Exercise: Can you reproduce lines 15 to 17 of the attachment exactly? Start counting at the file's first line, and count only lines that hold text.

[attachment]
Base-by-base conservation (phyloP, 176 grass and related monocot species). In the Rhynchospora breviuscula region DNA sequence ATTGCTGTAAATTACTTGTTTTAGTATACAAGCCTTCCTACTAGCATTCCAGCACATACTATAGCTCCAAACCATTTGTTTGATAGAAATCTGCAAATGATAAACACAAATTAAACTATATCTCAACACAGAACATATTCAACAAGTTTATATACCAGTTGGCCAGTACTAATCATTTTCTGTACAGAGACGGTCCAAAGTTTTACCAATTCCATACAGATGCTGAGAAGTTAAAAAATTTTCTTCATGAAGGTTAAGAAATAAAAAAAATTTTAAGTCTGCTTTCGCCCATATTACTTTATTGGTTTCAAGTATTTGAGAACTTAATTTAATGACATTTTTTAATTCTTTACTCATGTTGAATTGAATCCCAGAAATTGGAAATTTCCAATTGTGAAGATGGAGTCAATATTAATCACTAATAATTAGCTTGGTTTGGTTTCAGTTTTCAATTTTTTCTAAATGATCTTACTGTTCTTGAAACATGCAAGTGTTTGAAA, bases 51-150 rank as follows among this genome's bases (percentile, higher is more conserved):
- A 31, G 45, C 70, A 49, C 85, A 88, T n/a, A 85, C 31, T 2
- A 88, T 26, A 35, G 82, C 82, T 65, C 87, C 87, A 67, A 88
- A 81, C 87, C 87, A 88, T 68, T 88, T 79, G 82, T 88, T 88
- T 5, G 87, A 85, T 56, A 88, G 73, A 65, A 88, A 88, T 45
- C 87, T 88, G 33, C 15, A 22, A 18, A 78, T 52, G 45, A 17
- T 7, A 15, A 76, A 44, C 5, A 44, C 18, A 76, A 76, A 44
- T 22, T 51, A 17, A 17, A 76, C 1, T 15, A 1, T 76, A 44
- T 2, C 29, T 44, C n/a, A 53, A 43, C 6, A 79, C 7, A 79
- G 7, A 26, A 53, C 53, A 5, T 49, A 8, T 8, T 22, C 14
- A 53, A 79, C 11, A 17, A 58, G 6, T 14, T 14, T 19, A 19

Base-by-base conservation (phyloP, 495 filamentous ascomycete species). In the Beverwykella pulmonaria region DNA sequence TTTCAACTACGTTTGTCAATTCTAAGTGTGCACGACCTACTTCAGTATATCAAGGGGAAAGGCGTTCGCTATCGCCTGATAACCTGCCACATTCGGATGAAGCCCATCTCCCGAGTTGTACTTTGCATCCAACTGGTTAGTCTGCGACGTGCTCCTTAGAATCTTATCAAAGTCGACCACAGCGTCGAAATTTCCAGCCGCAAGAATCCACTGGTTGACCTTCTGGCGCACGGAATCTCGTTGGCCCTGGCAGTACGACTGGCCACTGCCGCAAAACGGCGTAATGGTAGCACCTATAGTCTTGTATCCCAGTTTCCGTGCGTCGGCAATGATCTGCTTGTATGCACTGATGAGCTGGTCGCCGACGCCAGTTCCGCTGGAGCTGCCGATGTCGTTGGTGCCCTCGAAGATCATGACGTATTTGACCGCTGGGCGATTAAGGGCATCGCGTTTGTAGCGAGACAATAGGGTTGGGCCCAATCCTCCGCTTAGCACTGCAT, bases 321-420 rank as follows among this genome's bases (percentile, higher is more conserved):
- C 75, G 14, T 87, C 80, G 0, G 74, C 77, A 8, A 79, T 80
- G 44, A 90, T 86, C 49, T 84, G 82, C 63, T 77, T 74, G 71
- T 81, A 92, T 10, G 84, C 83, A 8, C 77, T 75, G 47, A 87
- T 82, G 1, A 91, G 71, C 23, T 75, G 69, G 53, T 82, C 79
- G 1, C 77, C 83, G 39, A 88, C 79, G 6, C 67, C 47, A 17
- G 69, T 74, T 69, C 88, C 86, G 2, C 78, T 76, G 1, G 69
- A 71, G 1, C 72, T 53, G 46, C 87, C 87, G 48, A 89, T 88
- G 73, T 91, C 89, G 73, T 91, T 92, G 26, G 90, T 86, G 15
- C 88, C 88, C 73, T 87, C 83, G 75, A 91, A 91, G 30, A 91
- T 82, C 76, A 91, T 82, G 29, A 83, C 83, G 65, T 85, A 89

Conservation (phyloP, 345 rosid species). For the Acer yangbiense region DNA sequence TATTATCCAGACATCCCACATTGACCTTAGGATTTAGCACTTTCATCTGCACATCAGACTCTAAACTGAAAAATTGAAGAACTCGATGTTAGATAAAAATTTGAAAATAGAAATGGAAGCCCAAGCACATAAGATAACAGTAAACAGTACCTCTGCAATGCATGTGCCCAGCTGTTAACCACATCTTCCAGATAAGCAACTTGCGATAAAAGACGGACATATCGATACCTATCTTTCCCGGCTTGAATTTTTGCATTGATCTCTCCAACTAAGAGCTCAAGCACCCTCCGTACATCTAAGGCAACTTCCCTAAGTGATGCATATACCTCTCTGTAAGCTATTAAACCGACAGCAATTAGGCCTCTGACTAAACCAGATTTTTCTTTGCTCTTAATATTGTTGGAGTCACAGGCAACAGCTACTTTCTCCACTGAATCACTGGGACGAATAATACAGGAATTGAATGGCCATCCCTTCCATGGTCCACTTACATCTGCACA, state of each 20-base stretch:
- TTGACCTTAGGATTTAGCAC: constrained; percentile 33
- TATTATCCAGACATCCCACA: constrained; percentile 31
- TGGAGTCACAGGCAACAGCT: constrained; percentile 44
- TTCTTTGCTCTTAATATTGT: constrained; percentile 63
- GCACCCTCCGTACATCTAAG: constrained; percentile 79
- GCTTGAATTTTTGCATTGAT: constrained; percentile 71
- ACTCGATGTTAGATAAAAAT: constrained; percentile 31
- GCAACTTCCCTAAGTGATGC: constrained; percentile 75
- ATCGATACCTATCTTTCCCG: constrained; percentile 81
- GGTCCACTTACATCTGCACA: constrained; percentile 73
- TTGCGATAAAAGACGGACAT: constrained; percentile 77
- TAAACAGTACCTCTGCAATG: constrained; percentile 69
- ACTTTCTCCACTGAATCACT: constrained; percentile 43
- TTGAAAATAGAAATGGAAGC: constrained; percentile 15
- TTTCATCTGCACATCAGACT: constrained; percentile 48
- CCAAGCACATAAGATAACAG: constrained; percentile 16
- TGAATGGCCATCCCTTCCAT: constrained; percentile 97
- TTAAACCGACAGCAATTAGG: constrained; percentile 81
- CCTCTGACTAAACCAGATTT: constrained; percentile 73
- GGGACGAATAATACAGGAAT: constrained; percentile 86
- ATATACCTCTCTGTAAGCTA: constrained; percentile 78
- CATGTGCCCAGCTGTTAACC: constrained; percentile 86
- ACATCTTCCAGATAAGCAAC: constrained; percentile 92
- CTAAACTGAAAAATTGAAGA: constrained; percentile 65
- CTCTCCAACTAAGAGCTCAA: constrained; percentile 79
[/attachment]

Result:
- T 81, A 92, T 10, G 84, C 83, A 8, C 77, T 75, G 47, A 87
- T 82, G 1, A 91, G 71, C 23, T 75, G 69, G 53, T 82, C 79
- G 1, C 77, C 83, G 39, A 88, C 79, G 6, C 67, C 47, A 17